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India loses touch with lander on its final approach to moon

The Associated Press

Indian Space Research Organization employees react at its Telemetry, Tracking and Command Network facility in Bangalore, India, on Saturday.

The Associated Press NEW DELHI (AP) — India’s space agency said it lost touch Saturday with its Vikram lunar lander as it made its final approach to the south pole of the moon to deploy a rover to search for signs of water.

The fate of the lander — whether it crashed or landed — wasn’t immediately known.

The agency said the spacecraft’s descent was normal until 2 kilometers from the lunar surface.

“Let us hope for the best,” said Indian Prime Minister Narendra Modi, who was at Mission Control in the southern city of Bengaluru.

The space agency was analyzing data as it worked to determine what had happened.

“Communications from lander to ground station was lost,” said K Sivan, chairman of the Indian Space Research Organization. “The data is being analyzed.”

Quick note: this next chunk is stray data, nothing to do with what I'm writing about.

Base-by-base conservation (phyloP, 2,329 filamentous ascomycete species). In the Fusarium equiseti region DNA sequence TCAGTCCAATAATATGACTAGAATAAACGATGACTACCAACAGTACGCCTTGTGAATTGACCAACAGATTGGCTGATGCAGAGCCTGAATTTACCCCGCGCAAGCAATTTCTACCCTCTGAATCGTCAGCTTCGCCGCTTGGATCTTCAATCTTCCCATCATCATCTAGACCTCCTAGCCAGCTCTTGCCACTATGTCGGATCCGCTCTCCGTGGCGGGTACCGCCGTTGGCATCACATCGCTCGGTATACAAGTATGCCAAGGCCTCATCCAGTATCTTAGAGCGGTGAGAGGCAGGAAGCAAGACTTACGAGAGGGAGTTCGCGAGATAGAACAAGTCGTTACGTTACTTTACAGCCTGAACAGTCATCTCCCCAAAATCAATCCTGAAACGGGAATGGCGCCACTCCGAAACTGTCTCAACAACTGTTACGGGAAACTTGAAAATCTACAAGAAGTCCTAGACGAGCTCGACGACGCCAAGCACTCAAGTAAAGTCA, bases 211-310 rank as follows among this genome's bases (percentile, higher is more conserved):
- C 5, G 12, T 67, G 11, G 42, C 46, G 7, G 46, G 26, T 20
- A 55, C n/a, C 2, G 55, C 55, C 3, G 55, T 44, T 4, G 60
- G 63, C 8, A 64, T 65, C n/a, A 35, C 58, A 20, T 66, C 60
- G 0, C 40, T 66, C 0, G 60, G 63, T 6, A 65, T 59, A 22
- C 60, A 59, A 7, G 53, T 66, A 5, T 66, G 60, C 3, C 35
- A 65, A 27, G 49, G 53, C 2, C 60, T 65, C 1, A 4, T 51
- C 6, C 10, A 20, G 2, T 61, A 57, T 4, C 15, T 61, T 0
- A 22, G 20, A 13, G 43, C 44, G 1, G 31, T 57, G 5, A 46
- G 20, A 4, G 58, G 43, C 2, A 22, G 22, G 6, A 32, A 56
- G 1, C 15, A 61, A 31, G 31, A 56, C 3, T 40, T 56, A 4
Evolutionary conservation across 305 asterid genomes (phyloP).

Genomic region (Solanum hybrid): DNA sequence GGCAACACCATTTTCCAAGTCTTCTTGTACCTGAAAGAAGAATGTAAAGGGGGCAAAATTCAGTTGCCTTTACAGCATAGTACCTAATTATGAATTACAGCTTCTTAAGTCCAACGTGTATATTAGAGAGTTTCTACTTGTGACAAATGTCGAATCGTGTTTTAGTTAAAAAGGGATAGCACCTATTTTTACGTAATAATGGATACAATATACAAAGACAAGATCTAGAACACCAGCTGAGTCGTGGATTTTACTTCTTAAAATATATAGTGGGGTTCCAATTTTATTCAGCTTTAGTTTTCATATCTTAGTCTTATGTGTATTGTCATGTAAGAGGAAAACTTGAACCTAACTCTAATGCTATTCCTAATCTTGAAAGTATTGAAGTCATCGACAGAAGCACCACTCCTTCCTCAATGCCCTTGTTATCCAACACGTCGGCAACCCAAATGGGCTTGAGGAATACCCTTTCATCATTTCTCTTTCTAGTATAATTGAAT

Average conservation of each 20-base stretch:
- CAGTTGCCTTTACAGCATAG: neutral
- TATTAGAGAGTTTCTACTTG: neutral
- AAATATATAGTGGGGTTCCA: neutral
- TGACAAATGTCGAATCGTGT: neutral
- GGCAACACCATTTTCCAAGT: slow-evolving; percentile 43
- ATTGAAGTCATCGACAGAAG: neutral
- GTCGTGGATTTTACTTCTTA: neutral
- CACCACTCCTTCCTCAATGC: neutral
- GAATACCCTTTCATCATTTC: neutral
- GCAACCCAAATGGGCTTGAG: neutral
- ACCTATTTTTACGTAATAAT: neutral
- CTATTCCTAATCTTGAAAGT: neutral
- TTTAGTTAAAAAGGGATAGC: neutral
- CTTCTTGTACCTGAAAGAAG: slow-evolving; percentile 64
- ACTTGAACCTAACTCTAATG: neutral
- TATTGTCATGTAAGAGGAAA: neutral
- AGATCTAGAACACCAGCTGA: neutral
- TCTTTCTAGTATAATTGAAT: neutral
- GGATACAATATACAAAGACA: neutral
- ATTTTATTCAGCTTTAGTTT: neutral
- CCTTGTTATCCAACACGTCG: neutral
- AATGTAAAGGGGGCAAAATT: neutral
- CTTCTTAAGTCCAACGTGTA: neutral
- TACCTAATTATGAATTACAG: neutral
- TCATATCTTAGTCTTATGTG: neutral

A successful landing would have made India just the fourth country to land a vessel on the lunar surface, and only the third nation to operate a robotic rover there.

The roughly $140 million mission, known as Chandrayaan-2, was intended to study permanently shadowed moon craters that are thought to contain water deposits confirmed by the Chandrayaan-1 mission in 2008.

Modi had traveled to the space center in Bengaluru to witness the planned landing in the early hours of Saturday and congratulate scientists who were part of the mission.

The space agency’s chairman had earlier called Chandrayaan-2 the “most complex mission ever” undertaken by the space agency.

The mission lifted off on July 22 from the Satish Dhawan space center, in Sriharikota, an island off the coast of the southern state of Andhra Pradesh.

After its launch, Chandrayaan-2 spent several weeks making its way to the moon, ultimately entering lunar orbit on Aug 20.

On Sept. 2, Vikram separated from the mission’s orbiter, and the lander began a series of braking maneuvers to lower its orbit and ready itself for landing.

Only three nations — the United States, the former Soviet Union and China — have landed spacecraft on the moon.

Last January, China achieved the first landing on the far side of the moon. In April, an Israeli spacecraft attempting to land crashed moments before touchdown.Speech

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